Autonomous Mission Operations TOCA Autonomous Operations Project (AMO-TOCA) - 09.13.18

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ISS Science for Everyone

Science Objectives for Everyone
When future space missions take humans to destinations far from Earth, including asteroids or Mars, communication delays between the distant crew and mission control require crews to work more independently. The Autonomous Mission Operations TOCA Autonomous Operations Project (AMO-TOCA) will test advanced software and operational concepts to determine how crewmembers on the International Space Station can manage spacecraft system with less involvement from the ground support staff. 
Science Results for Everyone
Information Pending

The following content was provided by Jeremy D. Frank, Ph.D., and is maintained in a database by the ISS Program Science Office.
Experiment Details

OpNom: AMO

Principal Investigator(s)
Jeremy D. Frank, Ph.D., NASA Ames Research Center, Moffett Field, CA, United States

Kara Pohlkamp, M.S., Johnson Space Center, Houston, TX, United States

NASA Ames Research Center, Moffett Field, CA, United States
NASA Johnson Space Center, Houston, TX, United States

Sponsoring Space Agency
National Aeronautics and Space Administration (NASA)

Sponsoring Organization
Technology Demonstration Office (TDO)

Research Benefits
Space Exploration

ISS Expedition Duration
March 2014 - September 2015

Expeditions Assigned

Previous Missions

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Experiment Description

Research Overview

  • During future missions to distant destinations such as Mars or asteroids, communication between the spacecraft and Earth will be delayed.  This leads to the need for more independent spacecraft crews. The Autonomous Mission Operations (AMO) project demonstrates advanced software to help astronauts operate their spacecraft with less assistance from Earth.

  • To test this concept of operations, the space station crew assumes more responsibility for managing the Total Organic Carbon Analyzer (TOCA) and Station Support Computers (SSCs).  TOCA helps to ensure reclaimed water is safe to drink.  SSCs are used to view plans and procedures, and for crew personal use. These new responsibilities include:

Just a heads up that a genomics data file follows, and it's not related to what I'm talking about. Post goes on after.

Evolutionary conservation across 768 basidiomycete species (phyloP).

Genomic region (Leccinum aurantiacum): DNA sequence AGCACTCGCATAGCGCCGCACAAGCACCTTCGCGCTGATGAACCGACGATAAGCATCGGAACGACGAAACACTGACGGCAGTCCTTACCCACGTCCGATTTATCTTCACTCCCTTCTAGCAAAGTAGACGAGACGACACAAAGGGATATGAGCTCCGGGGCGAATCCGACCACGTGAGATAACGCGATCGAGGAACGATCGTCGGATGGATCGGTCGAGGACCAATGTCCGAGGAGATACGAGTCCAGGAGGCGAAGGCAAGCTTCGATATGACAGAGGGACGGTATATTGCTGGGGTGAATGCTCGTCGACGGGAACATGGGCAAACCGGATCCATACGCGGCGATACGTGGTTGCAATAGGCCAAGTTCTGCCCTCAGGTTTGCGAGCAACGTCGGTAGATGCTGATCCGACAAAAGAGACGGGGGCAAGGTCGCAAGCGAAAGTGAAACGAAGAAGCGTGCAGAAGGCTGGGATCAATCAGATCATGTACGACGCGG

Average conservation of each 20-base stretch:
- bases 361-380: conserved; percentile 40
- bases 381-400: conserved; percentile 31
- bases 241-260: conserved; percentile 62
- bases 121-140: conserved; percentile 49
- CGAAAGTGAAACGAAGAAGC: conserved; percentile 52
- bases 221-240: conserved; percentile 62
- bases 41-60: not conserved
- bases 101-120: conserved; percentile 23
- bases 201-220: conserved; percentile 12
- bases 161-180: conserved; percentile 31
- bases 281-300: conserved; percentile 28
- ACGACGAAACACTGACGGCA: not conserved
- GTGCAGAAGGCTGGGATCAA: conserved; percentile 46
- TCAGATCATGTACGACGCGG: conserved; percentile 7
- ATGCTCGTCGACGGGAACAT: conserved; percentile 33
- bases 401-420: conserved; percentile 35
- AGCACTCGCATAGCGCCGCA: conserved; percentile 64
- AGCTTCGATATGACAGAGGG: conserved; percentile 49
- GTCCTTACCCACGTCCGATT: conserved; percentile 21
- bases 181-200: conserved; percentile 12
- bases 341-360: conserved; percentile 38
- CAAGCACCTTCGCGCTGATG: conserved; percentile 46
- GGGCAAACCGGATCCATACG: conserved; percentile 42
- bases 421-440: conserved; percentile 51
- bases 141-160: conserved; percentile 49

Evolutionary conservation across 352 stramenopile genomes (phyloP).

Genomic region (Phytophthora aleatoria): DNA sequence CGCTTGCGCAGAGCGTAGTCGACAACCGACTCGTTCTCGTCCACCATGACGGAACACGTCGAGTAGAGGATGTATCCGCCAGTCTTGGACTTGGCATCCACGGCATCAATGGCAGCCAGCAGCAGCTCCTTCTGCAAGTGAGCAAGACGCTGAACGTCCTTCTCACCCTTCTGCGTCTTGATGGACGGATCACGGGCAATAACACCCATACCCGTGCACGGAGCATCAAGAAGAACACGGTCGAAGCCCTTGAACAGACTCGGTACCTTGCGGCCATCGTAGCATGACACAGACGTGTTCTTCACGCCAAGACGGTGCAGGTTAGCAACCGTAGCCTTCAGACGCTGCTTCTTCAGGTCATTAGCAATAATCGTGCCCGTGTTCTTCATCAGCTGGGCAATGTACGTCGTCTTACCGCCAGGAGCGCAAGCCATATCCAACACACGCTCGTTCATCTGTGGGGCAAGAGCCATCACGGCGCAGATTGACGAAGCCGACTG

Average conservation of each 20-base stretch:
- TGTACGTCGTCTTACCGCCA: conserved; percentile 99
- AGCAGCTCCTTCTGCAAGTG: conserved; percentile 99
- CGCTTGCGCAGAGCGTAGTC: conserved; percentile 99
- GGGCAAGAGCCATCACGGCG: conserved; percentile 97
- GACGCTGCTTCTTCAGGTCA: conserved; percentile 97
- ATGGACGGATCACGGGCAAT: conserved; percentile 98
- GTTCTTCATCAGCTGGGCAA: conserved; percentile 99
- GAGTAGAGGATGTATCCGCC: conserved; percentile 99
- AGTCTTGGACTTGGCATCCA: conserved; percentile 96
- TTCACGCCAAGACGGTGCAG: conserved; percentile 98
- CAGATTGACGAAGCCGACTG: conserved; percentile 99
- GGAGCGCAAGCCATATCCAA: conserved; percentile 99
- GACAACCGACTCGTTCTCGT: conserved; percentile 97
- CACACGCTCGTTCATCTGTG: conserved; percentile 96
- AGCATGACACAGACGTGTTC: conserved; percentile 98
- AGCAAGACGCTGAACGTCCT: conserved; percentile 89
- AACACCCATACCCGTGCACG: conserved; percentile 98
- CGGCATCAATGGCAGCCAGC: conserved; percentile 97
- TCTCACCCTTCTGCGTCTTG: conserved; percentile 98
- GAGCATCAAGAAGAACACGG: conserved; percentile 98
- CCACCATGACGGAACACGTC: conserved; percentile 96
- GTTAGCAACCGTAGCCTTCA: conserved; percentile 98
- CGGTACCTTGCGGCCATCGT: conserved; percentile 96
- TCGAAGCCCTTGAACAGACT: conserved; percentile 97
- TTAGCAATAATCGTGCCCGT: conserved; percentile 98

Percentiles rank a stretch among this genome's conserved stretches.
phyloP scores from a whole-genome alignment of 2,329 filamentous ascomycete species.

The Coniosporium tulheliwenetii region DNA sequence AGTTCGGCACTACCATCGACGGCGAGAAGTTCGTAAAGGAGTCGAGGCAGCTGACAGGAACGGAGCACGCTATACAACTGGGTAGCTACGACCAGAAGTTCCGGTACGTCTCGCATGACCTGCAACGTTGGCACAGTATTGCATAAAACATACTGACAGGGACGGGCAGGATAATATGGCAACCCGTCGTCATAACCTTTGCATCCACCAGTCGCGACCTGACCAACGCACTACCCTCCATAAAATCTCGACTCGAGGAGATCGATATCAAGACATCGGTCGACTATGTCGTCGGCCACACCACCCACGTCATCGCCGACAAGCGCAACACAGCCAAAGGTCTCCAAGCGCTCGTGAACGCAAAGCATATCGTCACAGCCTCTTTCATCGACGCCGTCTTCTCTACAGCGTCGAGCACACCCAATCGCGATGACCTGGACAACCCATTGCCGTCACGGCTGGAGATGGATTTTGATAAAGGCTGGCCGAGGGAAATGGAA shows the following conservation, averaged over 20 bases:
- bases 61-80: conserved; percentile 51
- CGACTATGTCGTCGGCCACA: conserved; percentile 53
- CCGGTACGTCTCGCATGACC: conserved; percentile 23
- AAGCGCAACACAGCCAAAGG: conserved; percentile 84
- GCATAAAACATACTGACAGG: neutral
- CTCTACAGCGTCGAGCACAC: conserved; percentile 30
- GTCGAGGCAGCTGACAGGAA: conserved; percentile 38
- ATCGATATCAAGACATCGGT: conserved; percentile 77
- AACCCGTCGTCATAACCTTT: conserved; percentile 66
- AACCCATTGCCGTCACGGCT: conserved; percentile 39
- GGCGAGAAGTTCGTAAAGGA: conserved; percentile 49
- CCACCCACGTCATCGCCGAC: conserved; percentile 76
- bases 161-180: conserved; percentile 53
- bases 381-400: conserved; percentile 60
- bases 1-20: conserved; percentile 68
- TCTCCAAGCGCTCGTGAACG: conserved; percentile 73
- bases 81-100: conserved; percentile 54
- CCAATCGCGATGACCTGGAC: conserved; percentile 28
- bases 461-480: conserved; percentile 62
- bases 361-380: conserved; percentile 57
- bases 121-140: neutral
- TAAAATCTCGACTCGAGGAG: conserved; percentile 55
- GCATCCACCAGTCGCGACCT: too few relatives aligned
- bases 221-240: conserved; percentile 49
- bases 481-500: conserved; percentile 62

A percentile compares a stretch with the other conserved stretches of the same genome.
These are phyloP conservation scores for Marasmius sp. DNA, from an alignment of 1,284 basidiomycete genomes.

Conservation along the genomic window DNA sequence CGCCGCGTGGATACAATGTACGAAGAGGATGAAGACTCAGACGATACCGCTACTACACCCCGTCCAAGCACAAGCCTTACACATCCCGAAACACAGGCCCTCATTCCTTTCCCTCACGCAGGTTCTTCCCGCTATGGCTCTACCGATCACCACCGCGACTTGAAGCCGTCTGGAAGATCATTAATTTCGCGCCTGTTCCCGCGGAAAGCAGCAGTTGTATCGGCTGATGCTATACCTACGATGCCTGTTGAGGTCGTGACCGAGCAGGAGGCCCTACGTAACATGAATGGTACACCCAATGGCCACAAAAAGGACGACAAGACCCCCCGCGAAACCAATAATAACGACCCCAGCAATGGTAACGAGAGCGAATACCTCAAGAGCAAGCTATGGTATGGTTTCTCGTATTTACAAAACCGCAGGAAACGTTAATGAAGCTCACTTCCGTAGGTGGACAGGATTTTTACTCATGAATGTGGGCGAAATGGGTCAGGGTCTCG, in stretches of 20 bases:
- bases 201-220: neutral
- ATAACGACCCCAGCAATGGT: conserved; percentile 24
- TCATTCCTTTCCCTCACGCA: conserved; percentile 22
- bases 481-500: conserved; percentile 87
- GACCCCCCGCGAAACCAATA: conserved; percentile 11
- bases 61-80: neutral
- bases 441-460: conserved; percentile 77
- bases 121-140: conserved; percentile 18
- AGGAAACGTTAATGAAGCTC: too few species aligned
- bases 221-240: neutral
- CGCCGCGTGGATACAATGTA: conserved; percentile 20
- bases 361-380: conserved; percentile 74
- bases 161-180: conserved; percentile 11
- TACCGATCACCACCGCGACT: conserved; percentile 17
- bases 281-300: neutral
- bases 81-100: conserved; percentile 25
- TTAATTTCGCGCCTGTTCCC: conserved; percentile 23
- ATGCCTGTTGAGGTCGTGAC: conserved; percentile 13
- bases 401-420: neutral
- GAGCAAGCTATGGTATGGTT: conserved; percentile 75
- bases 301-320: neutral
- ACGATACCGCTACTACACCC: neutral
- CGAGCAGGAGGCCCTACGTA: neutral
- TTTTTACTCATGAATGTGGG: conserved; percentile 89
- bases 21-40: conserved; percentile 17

• Keeping track of what TOCA maintenance and sample analysis are required when

    • Determining if the level of organic carbons within the water is in or out of current trends.

    • TOCA and SSC Hardware failure determination and recovery planning.


The AMO FY14 experiment concept is to turn over management of a selected ISS system to the onboard crew and software over the course of multiple crew rotations onboard ISS.  For Expeditions 40 – 42, the selected systems are the Total Organic Carbon Analyzer (TOCA) and the Station Support Computer (SSC) laptops. The goal of this task is to understand if the ability to know “what must be done” is successfully transferred onboard.
Each week the onboard crew utilizes AMO software, accessible from the SSCs or iPads, to provide a recommendation of what TOCA activities are required for the next planning cycle.  The ground already knows the answer from the current ISS planning cycles and is able to rectify any differences from the crew determined activity set.
Once the crew’s recommendations are accepted, the execution details required are included into the onboard plan.  When it is time for a procedure to be executed, the crew uses their normal, certified tools and processes to complete the activity.  However, if the crew has a question or issue during procedure execution, they are asked to consult AMO software before calling the ground to determine if they can resolve the issue themselves.  The software includes new concepts for interactive reference material containing system knowledge beyond the level of traditional onboard references.
After each water analysis, AMO software acquires the data files from the TOCA, evaluates the data with advanced failure recognition and diagnostic tools, and reports the result to the crew.  Thus when the crew reports an activity is complete, they will also be asked to report 1) if TOCA performance was nominal and 2) if the water total organic carbon (TOC) levels are within onboard trends.  In order to fully test this concept of operations, if an off-nominal scenario does not occur for free, a planned non-harmful issue with TOCA is caused.  The selected scenario is to under fill a water sample bag, and thus during an analysis, TOCA  runs out of water.  This  causes TOCA to enunciate alerts that the crew attempts to diagnose with AMO software, whichleads them to recommend the addition of a TOCA priming activity.  It is possible that TOCA will experience an issue during the experiment; in these cases, it is expected the crew uses the AMO software to resolve the issue, and if not, to defer to ground.
During the experiment, the crew monitors SSC laptop performance.  Information collected for each SSC includes up time, network latency, network connection type, device temperatures, CPU utilization, and memory utilization.  If any of these parameters exceeds pre-established thresholds, alerts generate along with a next-step recommendation.  A history of alerts for each laptop is also maintained. 
In order to manage risk to TOCA, the experiment concept is for the crew to always recommend all TOCA actions suggested by the software to the ground.  This way the ground provides an authority to proceed as required for safety.  One of the major goals of this study is to show that these additional tasks and hardware knowledge can be transferred onboard without increasing preflight training.  Our hypothesis is that the software augments crew knowledge and provides failure recognition capabilities.  We will also test that the operational references embedded in the software are intuitive and easy to navigate in the event of an off nominal situation.